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Khasavyurt Open World Alumni Support Reading as a Tool for Community Development
October 12, 2006

Seminar participants
Seminar facilitator Angela Maksudova (left) and bookseller Asiyat Korgoloeva team up to promote literature to the young generation
Seminar participants developing a model of intersectoral partnership to promote reading
On October 10-12, 2006, the Central Gamzatov Library in Khasavyurt hosted a seminar on “Forming Partnerships to Promote Reading as a Factor in Local Community Development.” The seminar was organized with the assistance of local Open World alumni.

The seminar attracted 37 participants, 9 of whom were Open World alumni. Attendees included municipal officials, civic leaders, librarians and reporters from the cities of Buynaksk, Kaspiysk, Kizlyar and Khasavyurt and the Gudermes region in the Chechen Republic. Participants discussed various aspects of public-private partnerships to encourage reading. They also had a chance to take part in an interactive training session, a master class, a creative workshop and a roundtable discussion.

The participants were introduced to the successful experience of Khasavyurt librarians and their “American Indian Village” project, which successfully partnered their library with local government, businesses and media. The Open World alumni involved in the project demonstrated how it encouraged 100 local youth to read (click here to see related story). The project clearly demonstrated the great effectiveness of intersectoral partnerships in solving local problems.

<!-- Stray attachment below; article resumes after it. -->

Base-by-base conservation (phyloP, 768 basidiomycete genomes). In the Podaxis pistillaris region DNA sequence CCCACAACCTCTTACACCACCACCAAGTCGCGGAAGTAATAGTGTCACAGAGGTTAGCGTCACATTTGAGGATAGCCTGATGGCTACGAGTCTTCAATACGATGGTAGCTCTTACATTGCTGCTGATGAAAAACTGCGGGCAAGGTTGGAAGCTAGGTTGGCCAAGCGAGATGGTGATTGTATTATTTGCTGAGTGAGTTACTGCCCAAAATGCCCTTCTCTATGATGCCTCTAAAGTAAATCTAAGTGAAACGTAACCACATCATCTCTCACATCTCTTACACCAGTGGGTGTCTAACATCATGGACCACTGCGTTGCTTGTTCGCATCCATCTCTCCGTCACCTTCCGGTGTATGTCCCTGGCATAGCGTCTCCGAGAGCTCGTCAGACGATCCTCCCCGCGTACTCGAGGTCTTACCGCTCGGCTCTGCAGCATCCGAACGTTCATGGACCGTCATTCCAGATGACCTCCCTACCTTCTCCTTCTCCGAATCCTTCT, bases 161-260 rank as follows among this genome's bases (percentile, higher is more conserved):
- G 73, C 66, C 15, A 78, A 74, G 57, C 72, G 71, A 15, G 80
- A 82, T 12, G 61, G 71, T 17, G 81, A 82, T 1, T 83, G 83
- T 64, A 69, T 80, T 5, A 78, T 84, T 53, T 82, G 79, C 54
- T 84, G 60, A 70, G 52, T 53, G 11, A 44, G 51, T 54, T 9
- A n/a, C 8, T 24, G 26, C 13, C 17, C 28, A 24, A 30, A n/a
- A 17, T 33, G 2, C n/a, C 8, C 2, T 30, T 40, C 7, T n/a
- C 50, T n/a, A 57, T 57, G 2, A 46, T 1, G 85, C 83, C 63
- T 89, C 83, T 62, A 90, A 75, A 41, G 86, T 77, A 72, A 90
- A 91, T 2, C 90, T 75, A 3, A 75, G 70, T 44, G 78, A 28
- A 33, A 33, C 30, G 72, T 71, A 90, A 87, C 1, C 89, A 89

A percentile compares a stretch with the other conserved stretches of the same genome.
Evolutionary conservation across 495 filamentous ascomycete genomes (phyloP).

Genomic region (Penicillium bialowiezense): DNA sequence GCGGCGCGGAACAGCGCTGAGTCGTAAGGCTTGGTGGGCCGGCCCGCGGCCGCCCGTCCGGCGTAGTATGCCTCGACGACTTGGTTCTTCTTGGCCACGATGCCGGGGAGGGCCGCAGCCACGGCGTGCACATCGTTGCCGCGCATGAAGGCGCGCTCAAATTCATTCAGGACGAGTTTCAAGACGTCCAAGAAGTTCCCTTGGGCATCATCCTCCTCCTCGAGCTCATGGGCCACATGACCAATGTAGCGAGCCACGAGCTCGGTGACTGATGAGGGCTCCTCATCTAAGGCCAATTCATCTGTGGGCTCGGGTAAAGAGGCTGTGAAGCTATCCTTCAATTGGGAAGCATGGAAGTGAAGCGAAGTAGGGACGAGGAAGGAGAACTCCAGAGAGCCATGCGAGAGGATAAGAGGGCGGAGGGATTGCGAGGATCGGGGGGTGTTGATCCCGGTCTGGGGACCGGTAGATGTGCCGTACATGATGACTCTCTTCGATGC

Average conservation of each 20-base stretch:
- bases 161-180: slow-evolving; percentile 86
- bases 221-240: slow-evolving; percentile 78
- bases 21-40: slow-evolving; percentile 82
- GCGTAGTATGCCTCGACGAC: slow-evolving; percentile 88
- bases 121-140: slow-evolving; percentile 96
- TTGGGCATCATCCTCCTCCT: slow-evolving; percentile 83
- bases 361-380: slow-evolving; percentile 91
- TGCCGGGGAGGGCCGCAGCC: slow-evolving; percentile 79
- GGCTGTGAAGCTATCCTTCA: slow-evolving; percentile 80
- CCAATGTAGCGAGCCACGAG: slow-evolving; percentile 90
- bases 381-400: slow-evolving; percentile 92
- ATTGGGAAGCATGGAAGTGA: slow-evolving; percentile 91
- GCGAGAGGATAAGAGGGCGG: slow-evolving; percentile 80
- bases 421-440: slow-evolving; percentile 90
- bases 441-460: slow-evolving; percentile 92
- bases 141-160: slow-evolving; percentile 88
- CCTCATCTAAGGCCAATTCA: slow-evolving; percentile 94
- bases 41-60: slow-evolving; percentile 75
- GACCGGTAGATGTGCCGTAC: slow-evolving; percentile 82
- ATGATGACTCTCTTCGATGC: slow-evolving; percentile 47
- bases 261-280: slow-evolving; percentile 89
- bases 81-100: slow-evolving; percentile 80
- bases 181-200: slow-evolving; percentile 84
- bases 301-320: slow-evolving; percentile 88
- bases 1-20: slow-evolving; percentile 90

The seminar looked at reading centers in the United States and their counterparts in Khasavyurt to highlight the connections between reading and local community development. Participants examined partnership options for promoting reading to youth and suggested their own ideas for actively involving people in reading-related activities and promoting literature among the general public.
Zumrud Abdullaeva, assistant director of the Main City Library in Kaspiysk, expressed her great appreciation for the seminar. Abdullaeva noted that people who exchange ideas multiply their knowledge and experiences a hundredfold. By sharing their ideas, the seminar participants now have more opportunities and ideas to change the life of their fellow citizens for the better.

Asiyat Korgoloeva, a business owner and bookseller from Buynaksk, lamented the current reading preferences in the country. However, she happily added that while local librarians used to be her only allies in promoting great works of literature, the seminar provided her with new contacts and ideas.

Open World alumnus Arsanali Murtazaliev, the head of the Khasavyurt municipal administration, believes that a city that reads is a genuine sign of the positive development of the local community. Murtazaliev commented that the seminar was particularly useful in that its organizers were able to bring together and engage people from various sectors of the society to address this important issue.